Open enrollment is an opportunity to help employees understand the value of a health savings account (HSA), but many employers make common mistakes that undermine their communications efforts.
"Selecting an HSA option with a high-deductible health plan can have a tremendous impact on a family's financial well-being"—a positive one when the HSA is used appropriately—said Jason Cook, vice president and strategic business leader at WEX Health, a health-benefits IT firm in Chicago. "But the reality is most employees are not getting the message about the long-term savings power of an HSA and the financial impact of being a health care saver," Cook said in a webcast on The Importance of HSAs During Open Enrollment.
Design Effective HSA Programs
During the webcast, William Stuart, director of strategy and compliance at Benefit Strategies LLC, a Boston-based third-party administration firm, noted some of the worst practices around HSA programs. These included:
- Employer adds an HSA-qualified high-deductible plan "just to have one."
- Employer provides too little or no employee education around the health plan and HSA.
- Employer apologizes for the high-deductible plan.
An HSA offering with a high-deductible plan "is almost certain to fail if an employer introduces it as a reaction to large medical premium increases at renewal" for the employer's traditional plans, Stuart said. "To make matters worse, the employer apologizes for offering the new plan, as though an HSA program by definition is a lessor option."
As a result, employees become frustrated with their "reduced" health benefits, which can lead to disengagement, lower productivity and higher turnover. An added burden is placed on HR staff, which is left to help employees understand the HSA program in a piecemeal fashion, often in response to employee complaints.
Deductibles on the Rise
The growth of health savings accounts is a result of the rising trend of offering a high-deductible health plan. As deductibles have gone up, HSAs have become a way to improve the situation for employees.
When employees receive health plan information during this fall’s open enrollment period, many will find that they will be responsible for a larger share of their out-of-pocket costs for 2017, as the trend toward higher deductibles continues. In 2016, for the first time, more than half of all workers—51 percent—had a deductible of more than $1,000 for a health plan covering a single person, compared with 46 percent last year, according to a recent annual poll of 1,933 employers conducted by two nonprofit health research organizations: the Kaiser Family Foundation and the Health Research & Educational Trust.
Workers on a single coverage plan had an average deductible of $1,478, up 49 percent since 2011.
Accentuate the Positive
Instead of being defensive, employers should use open enrollment to position the HSA program as an enhancement to the benefits package. "Education is critical, especially during the first year and the first two open enrollments in particular," Stuart noted, as employees are introduced to the advantages of HSAs and the workings of high-deductible plans.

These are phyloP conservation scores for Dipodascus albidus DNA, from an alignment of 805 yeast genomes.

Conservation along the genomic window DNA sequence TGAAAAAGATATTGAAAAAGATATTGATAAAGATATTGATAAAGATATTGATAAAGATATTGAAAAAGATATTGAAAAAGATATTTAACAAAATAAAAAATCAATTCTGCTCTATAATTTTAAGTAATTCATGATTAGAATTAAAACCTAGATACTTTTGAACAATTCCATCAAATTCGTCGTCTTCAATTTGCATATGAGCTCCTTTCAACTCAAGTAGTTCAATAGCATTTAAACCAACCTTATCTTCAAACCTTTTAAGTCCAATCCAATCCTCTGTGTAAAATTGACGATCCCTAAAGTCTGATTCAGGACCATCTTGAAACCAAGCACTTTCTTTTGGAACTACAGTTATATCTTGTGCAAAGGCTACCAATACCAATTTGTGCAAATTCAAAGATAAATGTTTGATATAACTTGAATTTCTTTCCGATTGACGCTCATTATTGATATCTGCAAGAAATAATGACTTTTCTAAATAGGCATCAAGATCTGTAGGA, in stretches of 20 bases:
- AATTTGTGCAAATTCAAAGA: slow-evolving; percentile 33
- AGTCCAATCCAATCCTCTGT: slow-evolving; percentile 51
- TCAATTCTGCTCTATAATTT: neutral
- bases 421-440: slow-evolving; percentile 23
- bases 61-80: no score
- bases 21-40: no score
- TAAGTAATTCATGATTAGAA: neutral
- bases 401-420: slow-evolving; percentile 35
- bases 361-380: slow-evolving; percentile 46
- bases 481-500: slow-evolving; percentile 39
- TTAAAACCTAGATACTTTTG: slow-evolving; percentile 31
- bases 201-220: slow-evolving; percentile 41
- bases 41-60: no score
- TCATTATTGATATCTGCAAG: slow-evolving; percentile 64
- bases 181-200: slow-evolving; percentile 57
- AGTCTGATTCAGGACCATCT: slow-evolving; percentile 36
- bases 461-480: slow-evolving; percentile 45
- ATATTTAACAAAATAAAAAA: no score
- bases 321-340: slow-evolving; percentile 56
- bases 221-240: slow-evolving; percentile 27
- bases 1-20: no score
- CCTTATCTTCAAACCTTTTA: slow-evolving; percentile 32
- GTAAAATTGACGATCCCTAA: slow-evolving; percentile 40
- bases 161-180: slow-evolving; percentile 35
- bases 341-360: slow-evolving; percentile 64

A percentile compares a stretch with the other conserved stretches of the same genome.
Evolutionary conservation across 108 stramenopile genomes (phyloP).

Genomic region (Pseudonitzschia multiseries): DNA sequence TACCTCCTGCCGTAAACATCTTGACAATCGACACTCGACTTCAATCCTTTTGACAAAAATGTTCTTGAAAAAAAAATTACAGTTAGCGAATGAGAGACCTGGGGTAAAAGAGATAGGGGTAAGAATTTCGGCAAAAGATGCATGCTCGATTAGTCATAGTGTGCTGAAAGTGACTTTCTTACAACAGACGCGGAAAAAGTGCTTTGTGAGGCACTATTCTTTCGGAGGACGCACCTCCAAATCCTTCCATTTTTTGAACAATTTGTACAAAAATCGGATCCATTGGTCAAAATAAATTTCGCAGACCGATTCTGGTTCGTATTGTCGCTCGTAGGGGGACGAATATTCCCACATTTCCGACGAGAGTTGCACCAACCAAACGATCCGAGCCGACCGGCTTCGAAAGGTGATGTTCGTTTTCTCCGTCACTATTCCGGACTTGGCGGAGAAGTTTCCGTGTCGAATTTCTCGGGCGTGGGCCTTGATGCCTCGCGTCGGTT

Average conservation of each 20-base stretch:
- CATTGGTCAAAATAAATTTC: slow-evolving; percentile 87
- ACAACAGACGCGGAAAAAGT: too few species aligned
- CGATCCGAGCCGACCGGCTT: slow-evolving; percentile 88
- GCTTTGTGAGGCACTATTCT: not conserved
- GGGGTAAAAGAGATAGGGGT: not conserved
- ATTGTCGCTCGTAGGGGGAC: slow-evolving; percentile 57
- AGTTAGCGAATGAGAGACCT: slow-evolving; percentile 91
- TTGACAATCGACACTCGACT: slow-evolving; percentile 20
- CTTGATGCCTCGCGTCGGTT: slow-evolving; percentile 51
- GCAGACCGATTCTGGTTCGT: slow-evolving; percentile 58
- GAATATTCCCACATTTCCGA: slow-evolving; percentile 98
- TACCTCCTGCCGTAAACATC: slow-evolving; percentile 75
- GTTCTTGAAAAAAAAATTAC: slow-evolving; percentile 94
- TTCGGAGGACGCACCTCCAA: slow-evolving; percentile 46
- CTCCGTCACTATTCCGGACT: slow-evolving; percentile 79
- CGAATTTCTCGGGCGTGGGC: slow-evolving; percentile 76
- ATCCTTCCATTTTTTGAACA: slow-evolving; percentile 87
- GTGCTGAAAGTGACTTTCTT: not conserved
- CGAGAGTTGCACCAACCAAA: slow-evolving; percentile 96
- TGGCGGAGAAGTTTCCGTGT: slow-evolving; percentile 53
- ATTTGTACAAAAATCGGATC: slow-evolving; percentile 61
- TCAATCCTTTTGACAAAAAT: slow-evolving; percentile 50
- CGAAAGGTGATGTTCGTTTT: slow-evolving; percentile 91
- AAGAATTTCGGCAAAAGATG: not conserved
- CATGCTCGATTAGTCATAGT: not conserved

"It's important to separate education about the account from the health plan and address the benefits of the HSA first," he added. "When employees hear the words 'high-deductible health plan,' many shut down. When they're educated about the benefits of an HSA first and then are introduced to the health plan as a means to take advantage of an HSA's benefits, they'll see this option with a more open mind."
Send the message that employees can win financially by enrolling in an HSA, Stuart said. "Account holders can accumulate sizable balances if they use their HSAs strategically—a point that employers and HSA administrators need to make" by emphasizing that an HSA is a lifetime account with an opportunity to build long-term balances. "Tax savings also make an HSA plan more attractive, but those savings are icing on the cake, not the cake itself," he said.
Employees often miss this point because they mistakenly apply the "use it or lose it" feature of health care flexible savings accounts (FSAs) to an HSA, both presenters stressed. FSAs may allow only $500 to be rolled over annually within the account, and only if the employer chooses to permit that option (some FSA plans, instead, offer a two-and-a-half-month grace period for using FSA dollars from the prior year). "Communication efforts need to stress that while FSAs have this 'lose it' provision, HSAs do not," Cook said.
Employees also can take their HSAs with them when they change jobs or retire. But, again, many employees don't understand that, unlike an FSA or an employer-funded health reimbursement arrangement, "an HSA is a personal asset that's completely portable," Stuart said.
Sweeten the Pot
Demonstrating the long-term value of an HSA is much easier when employers contribute to their employees' accounts. In 2018, HSA contribution limits from all sources (employee and/or employer combined) will be $3,450 for self-only coverage and $6,900 for family coverage.
"Employers need to pass on [their] premium savings from adopting a high-deductible plan and contribute to employees' HSAs so that employees believe they'll come out ahead if they enroll in the program," Stuart said.
In addition, "providing at least part of the employer's contribution upfront at the start of the year makes HSAs more attractive to employees who worry about incurring high expenses before they're able to fund their accounts adequately," he noted. "In most states, individuals can't reimburse tax-free any expenses they incur before their first HSA deposit, so an employer contribution upfront helps them with that" as well.